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Mountain Novel, Hitler Novel

D.A.N. Jones, 1 October 1987

The Spell 
by Hermann Broch, translated by H.F. Broch de Rothermann.
Deutsch, 391 pp., £11.95, May 1987, 0 233 98049 0
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Hermann BrochA Biography 
by Paul Michael Lützeler, translated by Janice Furness.
Quartet, 329 pp., £25, June 1987, 0 7043 2604 3
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... The first thing to notice about The Spell is that it is a good, readable story. Hermann Broch is considered ‘very hard to read’, wrote Martin Seymour-Smith in his useful guide, Novels and Novelists. ‘He used most of the Modernist technical devices available to him, but mainly stream of consciousness.’ Broch’s work has often attracted comments like that and they sound, to the general reader, like the kiss of death ...

Yellow Ribbons

Hal Foster: Kitsch in Bush’s America, 7 July 2005

... art but hardly ends there). Kitsch has attracted – that is to say, repelled – novelists from Hermann Broch to Milan Kundera and critics from Clement Greenberg to Saul Friedländer, all of whom took it up at periods when technologies of mass culture and mass politics were intensifying: Broch and Greenberg after the ...

Weimar in Partibus

Norman Stone, 1 July 1982

Hannah Arendt: For Love of the World 
by Elizabeth Young-Bruehl.
Yale, 563 pp., £12.95, May 1982, 0 300 02660 9
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Hannah Arendt and the Search for a New Political Philosophy 
by Bhikhu Parekh.
Macmillan, 198 pp., £20, October 1981, 0 333 30474 8
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... clan’ would have been a better translation – included Alma Mahler, the novelist Hermann Broch, whose essay, Hofmannsthal und seine Zeit, is the best short evocation of Fin-de-Siècle Vienna there is, and his mistress, the wife of the art-historian Meier-Graefe. There was a host of minor literary and artistic figures of the Weimar ...

The Colour of His Eyes

Michael Hofmann: Hugo von Hofmannsthal, 12 March 2009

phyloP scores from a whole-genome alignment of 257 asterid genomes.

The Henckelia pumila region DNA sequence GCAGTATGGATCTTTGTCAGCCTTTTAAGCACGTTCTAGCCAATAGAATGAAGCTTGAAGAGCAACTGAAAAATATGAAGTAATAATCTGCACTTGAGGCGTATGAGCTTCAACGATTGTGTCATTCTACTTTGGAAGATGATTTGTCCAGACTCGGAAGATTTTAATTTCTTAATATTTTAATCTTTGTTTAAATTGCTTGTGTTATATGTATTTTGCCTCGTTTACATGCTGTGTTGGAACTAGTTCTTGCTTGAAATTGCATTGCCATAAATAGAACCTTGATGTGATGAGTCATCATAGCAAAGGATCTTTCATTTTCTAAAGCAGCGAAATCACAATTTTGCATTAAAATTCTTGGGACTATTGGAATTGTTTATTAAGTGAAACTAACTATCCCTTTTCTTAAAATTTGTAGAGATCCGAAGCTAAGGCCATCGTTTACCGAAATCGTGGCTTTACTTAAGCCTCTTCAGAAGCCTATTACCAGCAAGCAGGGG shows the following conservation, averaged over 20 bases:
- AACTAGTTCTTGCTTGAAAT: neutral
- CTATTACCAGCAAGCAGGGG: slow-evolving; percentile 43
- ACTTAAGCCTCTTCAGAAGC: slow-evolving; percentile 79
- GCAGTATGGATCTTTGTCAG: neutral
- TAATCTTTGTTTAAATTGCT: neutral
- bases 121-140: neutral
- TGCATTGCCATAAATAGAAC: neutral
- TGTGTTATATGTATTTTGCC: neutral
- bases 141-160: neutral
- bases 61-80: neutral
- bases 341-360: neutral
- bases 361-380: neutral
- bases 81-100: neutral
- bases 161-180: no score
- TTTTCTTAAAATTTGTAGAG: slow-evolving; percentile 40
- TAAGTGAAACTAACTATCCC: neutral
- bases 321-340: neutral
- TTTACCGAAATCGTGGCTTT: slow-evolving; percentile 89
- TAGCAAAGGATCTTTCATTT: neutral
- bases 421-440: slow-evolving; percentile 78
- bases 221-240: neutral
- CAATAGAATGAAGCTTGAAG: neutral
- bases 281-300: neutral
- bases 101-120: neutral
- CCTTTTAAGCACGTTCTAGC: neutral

The Whole Difference: Selected Writings of Hugo von Hofmannsthal 
edited by J.D. McClatchy.
Princeton, 502 pp., £24.95, October 2008, 978 0 691 12909 9
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... of three great swanky Bollingen-financed volumes – with prefaces by Eliot and introductions by Hermann Broch – that constitute Hofmannsthal’s apogee, and demonstrate how far he has declined since. I have to say, on the basis of my rereading of these and other works of Hofmannsthal’s (I don’t do opera), and a shocked and then greedy reading of ...

Kundera’s Man of Feeling

Michael Wood, 13 June 1991

by Milan Kundera, translated by Peter Kussi.
Faber, 387 pp., £14.99, May 1991, 0 571 14455 1
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Storm 2: New Writing from East and West 
edited by Joanna Labon.
93 pp., £5, April 1991, 9780009615139
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... which must be philosophical in some sense, but won’t call itself that. Kundera attributes to Hermann Broch ‘a new art of the specifically novelistic essay ... hypothetical, playful or ironic’ (Kundera’s italics). Tone is very important in this context – Kundera calls his own tone playful and ironic, like ...

Anyone can do collage

Hal Foster: Kurt Schwitters, 10 March 2022

Poisoned Abstraction: Kurt Schwitters between Revolution and Exile 
by Graham Bader.
Yale, 240 pp., £45, November 2021, 978 0 300 25708 3
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Myself and My Aims: Writings on Art and Criticism 
by Kurt Schwitters, edited by Megan R. Luke, translated by Timothy Grundy.
Chicago, 656 pp., £30, October 2020, 978 0 226 12939 6
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... the First World War, and many intellectuals grew anxious about the cultural effects of kitsch; Hermann Broch went so far as to declare it ‘the evil in the value-system of art’. Schwitters took a different approach – he exploited banalities. ‘The best way to battle the bad taste of formless and mindless literature is i-banality,’ he ...

No one hates him more

Joshua Cohen: Franzen on Kraus, 7 November 2013

The Kraus Project 
by Jonathan Franzen.
Fourth Estate, 318 pp., £18.99, October 2013, 978 0 00 751743 5
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... and even in German, are read in excerpted sentences and paragraphs: in aphorism. The works of Hermann Broch, Musil, Schnitzler and Zweig are intact because their preoccupation with Vienna was merely prologue, material for extrapolation. Kraus was too honest, or too impatient, to try his hand at fiction, and instead got directly at the facts and his ...

The crematorium is a zoo

Joshua Cohen: H.G. Adler, 3 March 2016

The Wall 
by H.G. Adler, translated by Peter Filkins.
Modern Library, 672 pp., £12.99, September 2015, 978 0 8129 8315 9